Miller MIG question

Brushes burned out on the wire feed motor?
Reply to
Potblak
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I'm helping a friend who's having problems with his Miller MIG, a 172, IIRC.
A 220 wirefeed running .035 wire and CO2. The machine will click, but not
push out wire. You have to click it several times to get wire to advance,
then the arc is sometimes sputtering like the wirespeed is varying. At
other times, there is no click, and no wire advance. The outcoming wire has
indentations from the drive rollers, and I even backed down on the tension
thinking it may be causing burrs that are dragging on the liner. When I
clicked it on, I was pulling the wire with some pliers thinking I'd see if
it was dragging in the liner, but it was stuck tight and not coming off the
reel at all. I did not check to see if the wire was energized on the times
it would only click, or not click. Anyone have this problem with this
machine? Help, advice, solutions, opinions welcome.
Steve
Reply to
SteveB
I suspect from the way it was running when we shut it off that it will go to a service center soon, and I will report the findings. Right now, I'm just trying to get ideas to take back Monday to make suggestions on what he might try or check just in case we've missed something simple or obvious. The boss is retired ex military who used to build and run radar systems for the AF, so some DIY electricital repairs are not out of the question.
In the meantime, I'll take my Lincoln 175 Plus over there to finish the job. This Miller has been used a lot to make ornamental metal, and is probably just in need of a full service call. Too bad they don't last forever. I did have a MillerMatic that was shop used for eight years, and I never even had to change the contactor points. Some are just built better than others, and some have more frequent service intervals.
Steve
Reply to
SteveB
1. Call the service shop and ask them what the top 3 causes for this behavior are from their experience. 2. Make a checklist for each area involved: - supply spool: is there an anti-backlash brake that might be sticking - tension mechanism: is it even or erratic; take the wire out of it and see what it does - drive motor: does it run smoothly without a load - cable body: is there a permanent kink somewhere; has dirt accumulated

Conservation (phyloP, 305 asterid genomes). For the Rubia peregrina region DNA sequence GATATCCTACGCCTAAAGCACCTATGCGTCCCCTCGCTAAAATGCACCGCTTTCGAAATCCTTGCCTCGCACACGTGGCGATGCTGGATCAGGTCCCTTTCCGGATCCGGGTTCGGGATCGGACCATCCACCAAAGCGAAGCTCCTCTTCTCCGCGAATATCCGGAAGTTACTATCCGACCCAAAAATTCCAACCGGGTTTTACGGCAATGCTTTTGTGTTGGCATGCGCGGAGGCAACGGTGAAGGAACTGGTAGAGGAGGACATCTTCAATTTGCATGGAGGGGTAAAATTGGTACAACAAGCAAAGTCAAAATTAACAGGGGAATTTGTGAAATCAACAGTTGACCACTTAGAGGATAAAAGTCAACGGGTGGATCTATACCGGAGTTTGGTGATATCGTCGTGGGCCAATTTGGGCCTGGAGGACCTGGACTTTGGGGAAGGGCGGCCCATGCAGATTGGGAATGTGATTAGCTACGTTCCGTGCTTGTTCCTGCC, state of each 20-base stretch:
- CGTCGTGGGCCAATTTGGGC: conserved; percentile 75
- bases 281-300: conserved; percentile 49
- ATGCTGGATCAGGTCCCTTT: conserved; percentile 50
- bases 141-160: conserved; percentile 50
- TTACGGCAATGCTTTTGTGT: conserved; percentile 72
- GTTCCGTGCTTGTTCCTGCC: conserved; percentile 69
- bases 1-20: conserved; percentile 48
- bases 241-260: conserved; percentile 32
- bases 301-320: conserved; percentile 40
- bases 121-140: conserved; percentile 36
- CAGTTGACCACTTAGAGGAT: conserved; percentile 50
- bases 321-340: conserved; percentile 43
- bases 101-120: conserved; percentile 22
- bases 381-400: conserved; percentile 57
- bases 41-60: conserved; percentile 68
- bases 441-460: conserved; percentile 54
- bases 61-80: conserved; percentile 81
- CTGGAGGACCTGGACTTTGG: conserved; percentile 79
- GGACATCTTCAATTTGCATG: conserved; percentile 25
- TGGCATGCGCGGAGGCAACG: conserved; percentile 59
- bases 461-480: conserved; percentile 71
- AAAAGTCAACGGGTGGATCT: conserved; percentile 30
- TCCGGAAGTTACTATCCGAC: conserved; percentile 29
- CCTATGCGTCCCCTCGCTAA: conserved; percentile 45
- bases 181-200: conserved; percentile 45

It should be possible to cut the wire just before the feed rollers and use that piece of wire to manually test the whole mechanism - a 15' length (or less) should be enough to see what's going on.
Reply to
Tom Kendrick
Try swapping out the gun liner. They cost about $10 and all your problems sound like classic dirty liner syndrome.
The liner is a steel spring inside the gun feeder that guides the steel wire to the gun. As you weld, small flakes of copper plating and bits of steel wear off of the wire, and eventually clog the liner, causing feed problems.
Reply to
stagesmith
I had the exact symptoms recently on a Miller Matic 35.
Turned out to be a small double pole relay. One pole switches the wire feed motor on, the other supplies currently to the contactor coil. Although the switch was no longer available for my specific machine, it was easy to find one locally that would suffice.
Might also be your trigger switch too.
Reply to
Maxwell
Try swapping out the gun liner. They cost about $10 and all your problems sound like classic dirty liner syndrome.
The liner is a steel spring inside the gun feeder that guides the steel wire to the gun. As you weld, small flakes of copper plating and bits of steel wear off of the wire, and eventually clog the liner, causing feed problems.
I tend NOT to think it's the liner because:
at times, it does not click when the trigger is pulled. at those times, the tip is not energized. at that time, one cannot pull out wire with pliers. when I get a click, and am pulling on the wire at the same time, it will not come out, and it it was bound, I'd be able to bring even a little out by the pulling. when it does weld, sometimes it runs just great, and if it had a sticky liner, it would run slow all the time. when it does run, the speed seems intermittent because the behavior of the transfer process changes from hissssssssss to splut, splut, splut.
Anyway, as I say, the Lincoln goes to the rescue tomorrow, and the Miller will probably go to the shop soon. The guy is leaving for Cal from Utah in a week or so, so may take it there with him, or to the shop in Vegas where all St. George work is sent anyway.
Steve
Reply to
SteveB

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